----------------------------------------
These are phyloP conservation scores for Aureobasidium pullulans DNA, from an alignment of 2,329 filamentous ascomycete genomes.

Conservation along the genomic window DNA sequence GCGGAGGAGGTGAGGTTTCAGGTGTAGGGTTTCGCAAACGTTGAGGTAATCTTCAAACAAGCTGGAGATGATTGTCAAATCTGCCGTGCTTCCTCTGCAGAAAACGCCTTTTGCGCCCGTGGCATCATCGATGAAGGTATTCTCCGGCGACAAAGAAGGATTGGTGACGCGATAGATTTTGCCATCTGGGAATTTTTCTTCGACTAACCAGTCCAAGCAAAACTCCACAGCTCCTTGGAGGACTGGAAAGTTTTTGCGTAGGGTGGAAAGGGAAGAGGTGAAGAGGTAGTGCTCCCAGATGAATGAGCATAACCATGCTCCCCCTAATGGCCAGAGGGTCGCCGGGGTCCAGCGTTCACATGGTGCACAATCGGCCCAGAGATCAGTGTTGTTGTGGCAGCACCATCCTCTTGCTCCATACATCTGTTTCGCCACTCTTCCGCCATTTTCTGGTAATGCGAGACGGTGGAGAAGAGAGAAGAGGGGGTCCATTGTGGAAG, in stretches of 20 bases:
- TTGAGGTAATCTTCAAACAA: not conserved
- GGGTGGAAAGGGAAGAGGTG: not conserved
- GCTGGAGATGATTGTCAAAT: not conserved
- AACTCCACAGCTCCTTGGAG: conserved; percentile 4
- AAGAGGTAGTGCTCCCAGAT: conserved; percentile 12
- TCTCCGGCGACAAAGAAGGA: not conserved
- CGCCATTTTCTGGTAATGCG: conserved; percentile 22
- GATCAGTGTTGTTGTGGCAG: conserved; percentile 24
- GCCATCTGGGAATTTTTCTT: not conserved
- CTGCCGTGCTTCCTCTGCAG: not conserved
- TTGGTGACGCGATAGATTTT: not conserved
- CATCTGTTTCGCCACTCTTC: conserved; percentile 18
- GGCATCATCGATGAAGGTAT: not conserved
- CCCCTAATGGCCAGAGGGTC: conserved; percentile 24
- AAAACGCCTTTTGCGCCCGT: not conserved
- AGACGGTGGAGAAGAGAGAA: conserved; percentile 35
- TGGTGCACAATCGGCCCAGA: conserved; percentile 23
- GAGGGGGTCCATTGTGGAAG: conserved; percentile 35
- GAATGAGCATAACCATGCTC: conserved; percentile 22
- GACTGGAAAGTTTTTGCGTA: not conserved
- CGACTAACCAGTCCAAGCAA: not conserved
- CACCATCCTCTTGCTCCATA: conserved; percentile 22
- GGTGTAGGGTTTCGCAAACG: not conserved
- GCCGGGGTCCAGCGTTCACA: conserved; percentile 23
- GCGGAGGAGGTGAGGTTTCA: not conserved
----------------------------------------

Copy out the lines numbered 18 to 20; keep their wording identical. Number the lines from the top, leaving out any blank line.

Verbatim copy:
- AGACGGTGGAGAAGAGAGAA: conserved; percentile 35
- TGGTGCACAATCGGCCCAGA: conserved; percentile 23
- GAGGGGGTCCATTGTGGAAG: conserved; percentile 35